Wallabies coach Eddie Jones is eager to put the All Blacks under pressure as he looks to spark his side into form.
Jones and the Wallabies returned to camp on the Gold Coast, hungry to turn around their season after two disappointing defeats to South Africa and Argentina.
They face the prospect of facing a red-hot All Blacks, which Jones notes is unconventional for the Kiwis in a World Cup year.
Recent history backs this up, with the Wallabies inflicting their biggest ever defeat in 2019 in the corresponding fixture whilst the All Blacks went down to both Australia and South Africa in the 2011 Tri Nations before going on to win the World Cup.
"We’ve got a lot of things to work out ourselves,” Jones said. “We’re trying to work out our best game plan but New Zealand have approached this season a little bit differently than they normally would.
“In a World Cup year, they tend to have a measured build up and it looks like they’re all guns firing at the moment.
"Our aim is to put them under pressure early in the game and see how they cope with pressure on them, because they haven’t had it as yet."
“It’s a massive game, we’re looking forward to it. There’s nothing better than coaching against New Zealand."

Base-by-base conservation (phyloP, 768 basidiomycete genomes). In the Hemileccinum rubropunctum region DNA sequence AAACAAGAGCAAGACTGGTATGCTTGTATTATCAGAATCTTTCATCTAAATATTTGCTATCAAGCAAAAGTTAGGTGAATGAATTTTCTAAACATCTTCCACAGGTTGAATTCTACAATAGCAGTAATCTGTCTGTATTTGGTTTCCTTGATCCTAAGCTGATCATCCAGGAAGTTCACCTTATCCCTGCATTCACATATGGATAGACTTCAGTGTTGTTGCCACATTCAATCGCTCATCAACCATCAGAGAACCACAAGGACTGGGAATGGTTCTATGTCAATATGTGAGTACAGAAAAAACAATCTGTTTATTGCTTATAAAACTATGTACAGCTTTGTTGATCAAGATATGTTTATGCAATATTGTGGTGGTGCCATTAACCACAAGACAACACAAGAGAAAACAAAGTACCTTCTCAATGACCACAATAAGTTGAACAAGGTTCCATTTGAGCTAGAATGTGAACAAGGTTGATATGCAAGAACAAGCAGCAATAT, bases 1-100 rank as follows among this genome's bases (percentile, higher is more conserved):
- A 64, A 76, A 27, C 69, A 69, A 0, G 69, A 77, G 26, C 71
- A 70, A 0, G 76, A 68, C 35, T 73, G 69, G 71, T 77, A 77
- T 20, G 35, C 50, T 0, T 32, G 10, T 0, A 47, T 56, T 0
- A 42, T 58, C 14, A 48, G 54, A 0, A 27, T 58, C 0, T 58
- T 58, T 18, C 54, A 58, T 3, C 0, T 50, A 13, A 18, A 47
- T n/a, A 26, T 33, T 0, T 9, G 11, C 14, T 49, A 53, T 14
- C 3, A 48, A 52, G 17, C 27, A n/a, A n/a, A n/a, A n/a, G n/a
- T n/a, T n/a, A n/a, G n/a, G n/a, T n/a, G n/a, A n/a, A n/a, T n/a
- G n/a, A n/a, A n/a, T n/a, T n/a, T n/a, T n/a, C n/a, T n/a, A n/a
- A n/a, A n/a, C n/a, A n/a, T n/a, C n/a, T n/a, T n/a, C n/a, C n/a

Jones is well aware of the situation the Wallabies faced and welcomed the underdog tag, believing it can help galvanise the side whilst warding off relying on it for constant strong performances.
“If you look at Australia at the moment, probably no one outside our immediate squad thinks we’ve got a chance of winning, which sometimes can drive a bit more closeness within the team, a bit more purpose about what we’re doing," he explained.
"...In this situation we need to (embrace it) because we are the underdogs but generally speaking, we want to be a team that can cope with any sort of tag that gets put on the team, whether it be favourites or underdogs.
“You just don’t want to be a team that fronts up when you’re underdogs.
“In this situation this week, where we’re massive underdogs. That creates an opportunity for us because we know if we can put pressure on a team that’s labelled as red hot favourites, sometimes that pressure can turn into increased pressure on them and stress within their team and that’s our aim.”